Current University-wide academic technology initiatives include efforts underway to expand online instruction offerings and make educational resources more widely accessible. Key examples include:
Use CUNY’s university-wide Global Search tool to search across all CUNY institutions by course title, type, general education category, mode of delivery, and more.
Since its launch in 2009, CUNY Academic Commons has provided a platform for social activity that knits the work and the people of CUNY together. It is the single most successful academic social network based at any university. Now with almost 10 thousand members and over 750 groups, the Commons is, as its name suggests, an open marketplace of activities and ideas. All members of the CUNY community are invited to join and participate.
CUNY Academic Works is a service of the CUNY Libraries dedicated to collecting and providing access to the research, scholarship and creative work of the City University of New York. In service to CUNY’s mission as a public university, content in Academic Works is freely available to all. This institutional repository was created to preserve and disseminate faculty research such as articles and conference presentations, educational materials that can be shared with students and colleagues, student theses and dissertations, CUNY’s scholarly journals, and more. Current CUNY faculty, students, and staff are invited to submit works to the repository, and the CUNY’s Scholarly Communications Librarian in the Office of Library Services is available to help resolve questions of copyright and open access publishing.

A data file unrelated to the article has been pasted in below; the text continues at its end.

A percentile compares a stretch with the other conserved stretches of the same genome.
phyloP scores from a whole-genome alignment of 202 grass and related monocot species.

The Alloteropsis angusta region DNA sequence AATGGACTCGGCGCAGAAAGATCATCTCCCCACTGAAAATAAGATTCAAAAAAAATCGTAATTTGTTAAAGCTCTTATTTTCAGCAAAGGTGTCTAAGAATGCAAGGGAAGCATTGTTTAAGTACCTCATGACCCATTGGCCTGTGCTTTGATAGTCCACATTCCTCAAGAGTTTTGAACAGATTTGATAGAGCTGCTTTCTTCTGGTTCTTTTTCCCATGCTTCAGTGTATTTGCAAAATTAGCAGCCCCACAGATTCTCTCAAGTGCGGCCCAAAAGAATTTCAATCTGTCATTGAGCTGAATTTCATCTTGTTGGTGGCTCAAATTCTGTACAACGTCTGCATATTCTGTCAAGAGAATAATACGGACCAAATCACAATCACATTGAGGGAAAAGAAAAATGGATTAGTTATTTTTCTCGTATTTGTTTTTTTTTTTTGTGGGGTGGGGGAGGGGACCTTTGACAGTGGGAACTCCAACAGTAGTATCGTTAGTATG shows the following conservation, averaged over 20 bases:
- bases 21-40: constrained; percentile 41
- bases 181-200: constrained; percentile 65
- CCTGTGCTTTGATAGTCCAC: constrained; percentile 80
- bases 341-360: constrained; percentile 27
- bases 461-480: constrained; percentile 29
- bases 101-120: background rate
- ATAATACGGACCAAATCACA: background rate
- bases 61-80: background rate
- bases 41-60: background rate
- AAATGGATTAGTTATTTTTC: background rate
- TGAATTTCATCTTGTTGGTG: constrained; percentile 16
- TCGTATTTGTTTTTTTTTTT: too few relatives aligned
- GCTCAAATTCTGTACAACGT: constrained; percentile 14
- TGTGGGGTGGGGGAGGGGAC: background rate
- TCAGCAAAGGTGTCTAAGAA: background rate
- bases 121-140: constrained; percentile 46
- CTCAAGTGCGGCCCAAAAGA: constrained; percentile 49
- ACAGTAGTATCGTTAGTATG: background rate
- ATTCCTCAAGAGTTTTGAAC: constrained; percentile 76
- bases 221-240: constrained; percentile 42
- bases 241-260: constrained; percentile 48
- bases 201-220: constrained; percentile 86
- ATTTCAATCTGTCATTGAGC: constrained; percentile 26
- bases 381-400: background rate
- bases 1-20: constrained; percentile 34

Making course materials available digitally, including multimedia content and resources that can be updated in real time, is an important part of CUNY’s efforts to improve educational access through technology. Three of CUNY’s community colleges are currently involved with the OER Degree initiative, spearheaded by the community college reform network Achieving the Dream, Inc., (ATD). CUNY’s participating colleges, like 38 other colleges in 13 states, will use funding from ATD to adapt existing associate degree programs so that course curricula is based entirely on materials that are freely available online, meaning that students in these programs will not need to purchase or borrow text books. Rather, they will have digital access everything they need for course assignments, including multimedia content and resources that can be updated in real time.